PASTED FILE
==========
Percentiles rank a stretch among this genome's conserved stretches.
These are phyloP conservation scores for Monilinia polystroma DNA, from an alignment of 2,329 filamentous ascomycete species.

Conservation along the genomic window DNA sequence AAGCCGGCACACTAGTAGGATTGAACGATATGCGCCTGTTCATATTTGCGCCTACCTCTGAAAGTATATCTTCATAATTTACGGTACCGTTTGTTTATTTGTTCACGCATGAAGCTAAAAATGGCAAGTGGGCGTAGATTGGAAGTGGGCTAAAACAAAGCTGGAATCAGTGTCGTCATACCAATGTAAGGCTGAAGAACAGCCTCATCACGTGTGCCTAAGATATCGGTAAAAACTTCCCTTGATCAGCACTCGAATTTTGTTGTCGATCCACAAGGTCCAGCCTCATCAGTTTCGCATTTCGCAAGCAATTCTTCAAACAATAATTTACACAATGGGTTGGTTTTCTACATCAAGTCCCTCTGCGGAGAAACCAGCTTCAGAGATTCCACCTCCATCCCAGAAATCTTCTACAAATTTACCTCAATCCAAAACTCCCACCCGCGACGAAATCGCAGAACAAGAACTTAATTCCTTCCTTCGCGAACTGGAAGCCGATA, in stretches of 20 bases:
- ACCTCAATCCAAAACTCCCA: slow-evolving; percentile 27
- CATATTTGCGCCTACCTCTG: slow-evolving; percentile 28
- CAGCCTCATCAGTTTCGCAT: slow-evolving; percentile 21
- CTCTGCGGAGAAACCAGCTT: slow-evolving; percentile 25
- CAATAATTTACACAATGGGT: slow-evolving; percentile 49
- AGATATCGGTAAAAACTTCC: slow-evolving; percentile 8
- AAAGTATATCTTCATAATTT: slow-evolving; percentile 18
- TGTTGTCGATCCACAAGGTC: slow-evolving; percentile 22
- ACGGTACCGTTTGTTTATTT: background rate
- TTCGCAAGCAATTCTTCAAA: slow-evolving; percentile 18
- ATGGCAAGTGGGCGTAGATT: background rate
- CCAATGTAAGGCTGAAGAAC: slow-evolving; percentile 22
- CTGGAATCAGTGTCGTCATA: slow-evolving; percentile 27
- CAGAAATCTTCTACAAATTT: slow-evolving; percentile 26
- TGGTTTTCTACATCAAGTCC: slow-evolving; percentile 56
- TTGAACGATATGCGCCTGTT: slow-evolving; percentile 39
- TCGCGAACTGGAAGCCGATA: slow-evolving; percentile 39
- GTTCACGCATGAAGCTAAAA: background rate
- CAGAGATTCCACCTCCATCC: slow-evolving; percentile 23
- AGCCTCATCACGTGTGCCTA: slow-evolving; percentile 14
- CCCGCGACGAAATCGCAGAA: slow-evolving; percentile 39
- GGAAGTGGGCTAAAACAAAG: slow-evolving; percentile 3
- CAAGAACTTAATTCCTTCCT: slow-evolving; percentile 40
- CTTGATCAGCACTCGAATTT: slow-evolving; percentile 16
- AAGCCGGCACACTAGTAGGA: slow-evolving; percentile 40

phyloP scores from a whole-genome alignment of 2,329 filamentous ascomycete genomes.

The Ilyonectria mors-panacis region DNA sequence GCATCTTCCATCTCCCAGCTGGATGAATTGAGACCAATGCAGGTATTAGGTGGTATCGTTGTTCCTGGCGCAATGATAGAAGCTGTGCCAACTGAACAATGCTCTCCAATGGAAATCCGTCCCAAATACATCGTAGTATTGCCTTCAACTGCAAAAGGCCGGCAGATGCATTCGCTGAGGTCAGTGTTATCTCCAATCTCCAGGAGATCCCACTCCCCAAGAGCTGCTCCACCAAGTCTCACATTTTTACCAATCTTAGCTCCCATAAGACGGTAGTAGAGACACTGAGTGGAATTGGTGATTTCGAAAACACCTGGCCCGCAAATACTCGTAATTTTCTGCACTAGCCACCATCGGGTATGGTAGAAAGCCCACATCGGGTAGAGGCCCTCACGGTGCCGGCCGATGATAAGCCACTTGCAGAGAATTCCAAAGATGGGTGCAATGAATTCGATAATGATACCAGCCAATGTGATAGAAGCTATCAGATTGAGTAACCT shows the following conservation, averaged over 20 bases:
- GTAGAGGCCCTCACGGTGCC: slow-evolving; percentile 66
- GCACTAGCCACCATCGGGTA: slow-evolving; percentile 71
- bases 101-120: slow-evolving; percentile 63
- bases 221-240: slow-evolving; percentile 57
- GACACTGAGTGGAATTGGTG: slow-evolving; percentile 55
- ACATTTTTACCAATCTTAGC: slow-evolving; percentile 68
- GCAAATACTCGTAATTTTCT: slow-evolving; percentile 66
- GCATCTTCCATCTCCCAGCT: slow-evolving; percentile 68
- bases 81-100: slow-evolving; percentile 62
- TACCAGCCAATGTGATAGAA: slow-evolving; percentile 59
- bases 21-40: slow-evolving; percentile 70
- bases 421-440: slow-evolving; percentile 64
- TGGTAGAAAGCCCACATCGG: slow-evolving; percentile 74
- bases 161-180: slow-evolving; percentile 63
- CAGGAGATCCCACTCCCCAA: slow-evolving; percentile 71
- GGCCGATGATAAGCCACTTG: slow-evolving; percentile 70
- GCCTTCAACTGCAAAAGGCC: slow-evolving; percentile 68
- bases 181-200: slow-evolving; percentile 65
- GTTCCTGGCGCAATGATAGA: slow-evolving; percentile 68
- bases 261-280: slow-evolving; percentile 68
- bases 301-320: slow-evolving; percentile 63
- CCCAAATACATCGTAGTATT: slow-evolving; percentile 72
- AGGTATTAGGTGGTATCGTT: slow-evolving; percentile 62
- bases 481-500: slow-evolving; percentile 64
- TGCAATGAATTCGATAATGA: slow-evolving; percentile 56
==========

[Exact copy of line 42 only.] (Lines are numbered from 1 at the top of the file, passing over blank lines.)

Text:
- bases 421-440: slow-evolving; percentile 64